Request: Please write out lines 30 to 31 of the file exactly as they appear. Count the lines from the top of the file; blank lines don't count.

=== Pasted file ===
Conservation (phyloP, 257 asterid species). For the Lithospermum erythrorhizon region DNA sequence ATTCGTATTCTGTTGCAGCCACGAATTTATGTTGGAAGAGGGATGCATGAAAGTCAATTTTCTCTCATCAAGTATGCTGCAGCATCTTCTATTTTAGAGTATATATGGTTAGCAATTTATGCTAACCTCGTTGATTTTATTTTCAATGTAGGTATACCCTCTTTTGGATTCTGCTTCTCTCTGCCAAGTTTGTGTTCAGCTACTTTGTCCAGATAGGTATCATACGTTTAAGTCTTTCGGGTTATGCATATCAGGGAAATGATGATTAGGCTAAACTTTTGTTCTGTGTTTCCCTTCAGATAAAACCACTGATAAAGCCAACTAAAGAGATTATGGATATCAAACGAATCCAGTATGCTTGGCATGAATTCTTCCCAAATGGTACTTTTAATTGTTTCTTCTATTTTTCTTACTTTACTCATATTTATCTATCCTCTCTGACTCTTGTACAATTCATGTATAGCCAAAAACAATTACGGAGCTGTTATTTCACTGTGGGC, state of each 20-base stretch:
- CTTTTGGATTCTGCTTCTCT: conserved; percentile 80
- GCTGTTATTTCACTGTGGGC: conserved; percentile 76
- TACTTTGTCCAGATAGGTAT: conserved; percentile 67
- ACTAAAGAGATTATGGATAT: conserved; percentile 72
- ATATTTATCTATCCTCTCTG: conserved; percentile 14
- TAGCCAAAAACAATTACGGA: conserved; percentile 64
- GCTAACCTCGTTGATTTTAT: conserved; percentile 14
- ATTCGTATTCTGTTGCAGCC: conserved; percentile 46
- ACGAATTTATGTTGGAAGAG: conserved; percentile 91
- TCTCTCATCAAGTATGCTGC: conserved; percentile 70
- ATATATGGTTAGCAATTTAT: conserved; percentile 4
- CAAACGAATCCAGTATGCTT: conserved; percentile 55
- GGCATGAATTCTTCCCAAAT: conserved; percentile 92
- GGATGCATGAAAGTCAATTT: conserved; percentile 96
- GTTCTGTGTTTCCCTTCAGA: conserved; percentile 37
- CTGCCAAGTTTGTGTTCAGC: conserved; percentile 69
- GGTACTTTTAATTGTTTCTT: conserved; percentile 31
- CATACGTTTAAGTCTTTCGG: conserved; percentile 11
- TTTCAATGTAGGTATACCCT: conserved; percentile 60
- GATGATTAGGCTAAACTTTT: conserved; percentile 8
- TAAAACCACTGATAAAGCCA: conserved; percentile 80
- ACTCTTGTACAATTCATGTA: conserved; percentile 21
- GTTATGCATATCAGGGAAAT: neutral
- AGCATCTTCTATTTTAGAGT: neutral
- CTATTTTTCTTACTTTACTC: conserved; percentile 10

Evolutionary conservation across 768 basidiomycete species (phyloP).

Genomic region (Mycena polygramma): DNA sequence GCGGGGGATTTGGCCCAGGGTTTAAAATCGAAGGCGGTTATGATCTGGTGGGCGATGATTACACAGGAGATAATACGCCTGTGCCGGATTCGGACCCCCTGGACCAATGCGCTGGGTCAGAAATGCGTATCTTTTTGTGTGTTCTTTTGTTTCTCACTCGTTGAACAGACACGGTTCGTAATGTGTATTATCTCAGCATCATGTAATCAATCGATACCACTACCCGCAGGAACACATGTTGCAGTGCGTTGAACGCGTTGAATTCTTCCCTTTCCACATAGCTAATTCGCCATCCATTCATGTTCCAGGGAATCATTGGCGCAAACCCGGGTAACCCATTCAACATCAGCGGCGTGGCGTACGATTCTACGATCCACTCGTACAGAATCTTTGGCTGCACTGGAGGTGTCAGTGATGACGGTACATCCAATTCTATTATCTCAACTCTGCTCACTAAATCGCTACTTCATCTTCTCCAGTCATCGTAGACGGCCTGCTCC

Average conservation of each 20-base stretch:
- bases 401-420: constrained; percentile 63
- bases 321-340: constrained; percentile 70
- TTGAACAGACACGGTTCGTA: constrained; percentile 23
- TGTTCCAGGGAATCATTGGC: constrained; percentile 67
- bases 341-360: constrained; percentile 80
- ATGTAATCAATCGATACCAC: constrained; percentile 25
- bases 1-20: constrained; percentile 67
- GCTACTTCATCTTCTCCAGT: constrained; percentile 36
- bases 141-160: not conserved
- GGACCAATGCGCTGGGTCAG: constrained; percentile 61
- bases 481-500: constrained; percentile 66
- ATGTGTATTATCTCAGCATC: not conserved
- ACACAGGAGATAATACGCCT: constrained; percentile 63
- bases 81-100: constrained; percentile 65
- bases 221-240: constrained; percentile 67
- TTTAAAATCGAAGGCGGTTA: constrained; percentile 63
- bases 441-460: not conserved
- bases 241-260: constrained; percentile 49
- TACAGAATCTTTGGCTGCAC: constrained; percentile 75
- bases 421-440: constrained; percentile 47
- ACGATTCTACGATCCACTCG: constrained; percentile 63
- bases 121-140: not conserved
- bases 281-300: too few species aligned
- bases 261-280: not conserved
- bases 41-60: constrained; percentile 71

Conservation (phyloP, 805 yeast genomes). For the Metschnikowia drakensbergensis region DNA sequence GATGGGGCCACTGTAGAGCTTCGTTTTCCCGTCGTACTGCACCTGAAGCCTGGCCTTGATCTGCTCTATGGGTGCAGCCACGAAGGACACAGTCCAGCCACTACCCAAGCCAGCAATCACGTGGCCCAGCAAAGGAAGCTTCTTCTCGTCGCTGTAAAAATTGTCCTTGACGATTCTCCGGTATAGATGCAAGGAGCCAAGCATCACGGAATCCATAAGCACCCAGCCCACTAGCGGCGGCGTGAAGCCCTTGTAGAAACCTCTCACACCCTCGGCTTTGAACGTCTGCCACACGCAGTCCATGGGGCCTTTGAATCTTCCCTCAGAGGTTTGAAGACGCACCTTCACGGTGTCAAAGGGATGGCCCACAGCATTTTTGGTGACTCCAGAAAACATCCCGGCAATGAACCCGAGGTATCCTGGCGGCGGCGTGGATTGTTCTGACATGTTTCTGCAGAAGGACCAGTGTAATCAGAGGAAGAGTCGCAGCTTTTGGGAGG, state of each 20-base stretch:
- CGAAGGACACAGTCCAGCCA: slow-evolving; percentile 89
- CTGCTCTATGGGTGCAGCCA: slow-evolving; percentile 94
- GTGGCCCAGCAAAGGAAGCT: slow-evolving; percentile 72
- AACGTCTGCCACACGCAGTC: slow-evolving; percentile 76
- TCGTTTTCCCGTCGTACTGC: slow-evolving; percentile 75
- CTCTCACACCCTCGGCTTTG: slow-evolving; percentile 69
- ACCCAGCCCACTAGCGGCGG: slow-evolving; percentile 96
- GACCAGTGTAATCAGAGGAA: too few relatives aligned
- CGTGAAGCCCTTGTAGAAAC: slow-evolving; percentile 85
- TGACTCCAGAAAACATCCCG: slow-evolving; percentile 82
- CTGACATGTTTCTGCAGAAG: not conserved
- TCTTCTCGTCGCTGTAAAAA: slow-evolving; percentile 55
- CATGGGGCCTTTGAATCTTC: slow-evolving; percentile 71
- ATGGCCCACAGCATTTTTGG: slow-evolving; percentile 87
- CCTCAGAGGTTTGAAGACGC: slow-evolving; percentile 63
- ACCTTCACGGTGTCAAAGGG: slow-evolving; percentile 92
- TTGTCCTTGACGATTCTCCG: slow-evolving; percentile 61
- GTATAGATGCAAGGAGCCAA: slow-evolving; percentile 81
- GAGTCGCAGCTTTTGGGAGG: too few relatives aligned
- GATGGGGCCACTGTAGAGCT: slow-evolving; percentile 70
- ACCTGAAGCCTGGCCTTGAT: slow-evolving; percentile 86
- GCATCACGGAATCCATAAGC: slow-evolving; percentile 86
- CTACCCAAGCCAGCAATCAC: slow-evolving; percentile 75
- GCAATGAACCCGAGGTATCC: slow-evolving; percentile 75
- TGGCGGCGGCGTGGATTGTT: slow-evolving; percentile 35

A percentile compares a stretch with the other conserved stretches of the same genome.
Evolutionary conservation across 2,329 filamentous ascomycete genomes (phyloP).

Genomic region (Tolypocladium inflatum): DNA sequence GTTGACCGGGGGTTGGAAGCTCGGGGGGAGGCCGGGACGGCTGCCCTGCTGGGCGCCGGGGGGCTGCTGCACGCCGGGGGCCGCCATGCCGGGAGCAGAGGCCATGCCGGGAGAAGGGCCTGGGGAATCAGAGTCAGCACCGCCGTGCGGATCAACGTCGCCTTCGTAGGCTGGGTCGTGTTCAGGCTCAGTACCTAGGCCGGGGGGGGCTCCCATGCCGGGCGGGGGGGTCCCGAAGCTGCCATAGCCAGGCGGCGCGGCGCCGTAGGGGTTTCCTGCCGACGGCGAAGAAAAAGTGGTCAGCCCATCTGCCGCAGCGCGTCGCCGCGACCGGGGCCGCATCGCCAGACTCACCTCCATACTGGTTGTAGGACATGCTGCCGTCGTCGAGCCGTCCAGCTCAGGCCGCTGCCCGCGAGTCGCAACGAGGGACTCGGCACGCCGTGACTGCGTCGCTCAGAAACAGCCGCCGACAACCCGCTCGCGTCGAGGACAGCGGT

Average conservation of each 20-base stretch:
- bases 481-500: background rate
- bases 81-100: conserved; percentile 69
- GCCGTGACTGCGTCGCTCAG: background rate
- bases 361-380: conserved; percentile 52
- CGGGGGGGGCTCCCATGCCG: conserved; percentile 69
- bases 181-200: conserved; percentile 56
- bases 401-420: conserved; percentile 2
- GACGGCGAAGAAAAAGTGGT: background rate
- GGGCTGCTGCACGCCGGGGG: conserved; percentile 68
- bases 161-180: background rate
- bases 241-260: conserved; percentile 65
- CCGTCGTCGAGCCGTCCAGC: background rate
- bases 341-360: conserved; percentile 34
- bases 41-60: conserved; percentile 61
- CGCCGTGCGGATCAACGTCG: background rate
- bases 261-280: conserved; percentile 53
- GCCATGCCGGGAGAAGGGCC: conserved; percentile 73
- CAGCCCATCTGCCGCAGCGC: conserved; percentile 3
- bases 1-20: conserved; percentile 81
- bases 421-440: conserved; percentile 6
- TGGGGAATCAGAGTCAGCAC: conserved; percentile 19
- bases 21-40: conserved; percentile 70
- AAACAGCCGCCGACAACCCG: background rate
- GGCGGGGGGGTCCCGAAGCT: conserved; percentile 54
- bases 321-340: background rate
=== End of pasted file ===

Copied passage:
- bases 401-420: constrained; percentile 63
- bases 321-340: constrained; percentile 70